Air leakage and escaping from your duct system can have a very poor effect on your Air Conditioning System, reducing efficiency, reducing lifespan, and reducing the overall performance of the system. Air duct leaks can increase your energy bills, create a lot of allergen excessive dust, and cause poor indoor air quality for You, Your Family, and Your Pets.
In order to fully understand how air duct leaks and a leaky duct system can cause your Air Conditioning System to operate inefficiently, it is important to know how the duct system works in conjunction with the Air Conditioning System to heat or cool your home. We will use the example of cooling your home, rather than heating, because we have such harsh summers it helps put things into perspective.
When you turn on your A/C at the thermostat during the summer this is what is happening and the steps that it happens in,
1. the unit turns on and a motor turns a fan to suck air through the “return” ductwork to the inside of your unit.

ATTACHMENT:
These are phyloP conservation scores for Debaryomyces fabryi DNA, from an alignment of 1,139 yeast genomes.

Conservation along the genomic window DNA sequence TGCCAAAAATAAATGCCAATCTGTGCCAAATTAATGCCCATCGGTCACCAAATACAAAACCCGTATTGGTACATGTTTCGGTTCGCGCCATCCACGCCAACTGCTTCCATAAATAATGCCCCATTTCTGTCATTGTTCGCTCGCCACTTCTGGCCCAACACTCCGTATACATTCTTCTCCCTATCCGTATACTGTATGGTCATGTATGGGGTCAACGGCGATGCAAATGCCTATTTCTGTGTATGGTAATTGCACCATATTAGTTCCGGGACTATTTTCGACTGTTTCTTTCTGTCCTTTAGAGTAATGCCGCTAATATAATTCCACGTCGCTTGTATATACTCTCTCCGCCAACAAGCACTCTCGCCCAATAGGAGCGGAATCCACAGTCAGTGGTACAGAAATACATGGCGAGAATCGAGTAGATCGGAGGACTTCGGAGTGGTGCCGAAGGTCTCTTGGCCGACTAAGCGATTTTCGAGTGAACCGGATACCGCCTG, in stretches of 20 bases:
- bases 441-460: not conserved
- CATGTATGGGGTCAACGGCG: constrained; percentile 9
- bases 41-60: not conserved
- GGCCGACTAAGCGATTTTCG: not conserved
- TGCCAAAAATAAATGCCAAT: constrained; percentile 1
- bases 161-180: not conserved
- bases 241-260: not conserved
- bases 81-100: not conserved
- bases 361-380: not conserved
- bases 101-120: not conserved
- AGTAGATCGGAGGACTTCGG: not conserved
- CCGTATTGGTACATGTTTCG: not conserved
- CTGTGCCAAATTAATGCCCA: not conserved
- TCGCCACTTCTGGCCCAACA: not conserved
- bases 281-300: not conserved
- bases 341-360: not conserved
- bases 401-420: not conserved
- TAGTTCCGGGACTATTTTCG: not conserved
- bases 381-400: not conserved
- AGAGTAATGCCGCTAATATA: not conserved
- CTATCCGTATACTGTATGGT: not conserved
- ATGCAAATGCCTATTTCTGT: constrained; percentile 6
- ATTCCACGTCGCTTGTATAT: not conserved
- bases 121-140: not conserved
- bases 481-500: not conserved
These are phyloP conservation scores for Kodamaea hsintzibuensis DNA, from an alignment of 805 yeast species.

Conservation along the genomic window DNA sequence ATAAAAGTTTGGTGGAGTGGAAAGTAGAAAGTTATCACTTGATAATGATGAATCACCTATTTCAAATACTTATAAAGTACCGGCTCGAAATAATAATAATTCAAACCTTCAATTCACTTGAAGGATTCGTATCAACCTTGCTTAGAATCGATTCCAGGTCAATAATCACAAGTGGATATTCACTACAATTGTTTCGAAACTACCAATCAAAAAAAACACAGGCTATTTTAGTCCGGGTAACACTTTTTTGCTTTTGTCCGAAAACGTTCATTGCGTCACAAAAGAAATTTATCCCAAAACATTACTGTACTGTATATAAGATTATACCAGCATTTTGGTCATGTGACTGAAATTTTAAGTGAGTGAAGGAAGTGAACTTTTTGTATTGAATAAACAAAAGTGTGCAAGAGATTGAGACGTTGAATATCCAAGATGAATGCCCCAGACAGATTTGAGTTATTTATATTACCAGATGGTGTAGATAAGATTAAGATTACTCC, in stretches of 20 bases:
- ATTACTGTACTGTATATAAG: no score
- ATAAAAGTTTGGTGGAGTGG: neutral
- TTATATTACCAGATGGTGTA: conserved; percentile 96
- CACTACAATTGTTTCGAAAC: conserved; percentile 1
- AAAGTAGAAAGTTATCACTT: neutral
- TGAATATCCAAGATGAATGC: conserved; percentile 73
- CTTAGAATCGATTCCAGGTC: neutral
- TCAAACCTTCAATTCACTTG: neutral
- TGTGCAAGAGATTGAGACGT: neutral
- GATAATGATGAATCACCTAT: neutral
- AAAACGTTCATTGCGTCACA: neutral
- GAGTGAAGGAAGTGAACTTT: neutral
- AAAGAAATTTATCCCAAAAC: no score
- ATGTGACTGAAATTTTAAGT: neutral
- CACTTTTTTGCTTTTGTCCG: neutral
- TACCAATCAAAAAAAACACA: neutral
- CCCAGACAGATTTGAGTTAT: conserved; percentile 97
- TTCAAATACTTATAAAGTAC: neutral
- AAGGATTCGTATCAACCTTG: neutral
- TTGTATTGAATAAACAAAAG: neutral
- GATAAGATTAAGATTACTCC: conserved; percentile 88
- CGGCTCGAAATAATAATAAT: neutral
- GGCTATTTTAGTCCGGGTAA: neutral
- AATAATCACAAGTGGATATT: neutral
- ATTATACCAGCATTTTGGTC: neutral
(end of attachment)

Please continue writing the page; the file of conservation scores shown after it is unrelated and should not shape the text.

2. The air from inside your home is sucked in through that “return” duct and passes over a filter to catch dust particles. ”The common filter you change monthly”
3. The air is then blown over a coil that is made of copper and aluminum, and looks similar to a giant radiator. “That coil has refrigerant inside of it that cools the coil ice cold in the summer.”
4. The air gets sucked through that coil and cooled down.
5. After the air gets sucked through the coil and is cold, it gets pushed out the other side of your unit into the “supply” ductwork. “The ductwork is either made of metal tubes or rectangular boxes that are connected together in sections, or it can be flex tubes that are like a giant slinky wrapped in insulation, or sometimes a combination of both.”
6. The air travels through the “supply” ductwork and is spit out of all the different registers / vents in your home.
You also have a “return” duct that connects to a filter box and grill. Larger homes have multiple return ducts, each connecting to a box with a filter grill. In many cases, those “return” boxes are leaking at the seams and at the main connection collar where the ductwork is attached.
The return ducts may also be leaking at other connections in the ductwork, and at the main connection at the air handling unit. “The Unit Typically in your Attic or Closet”
Air Conditioning Systems are designed to pull air from the inside of your home, over the filter to remove particles, and blow it over the coil to be cooled and distributed back to your home.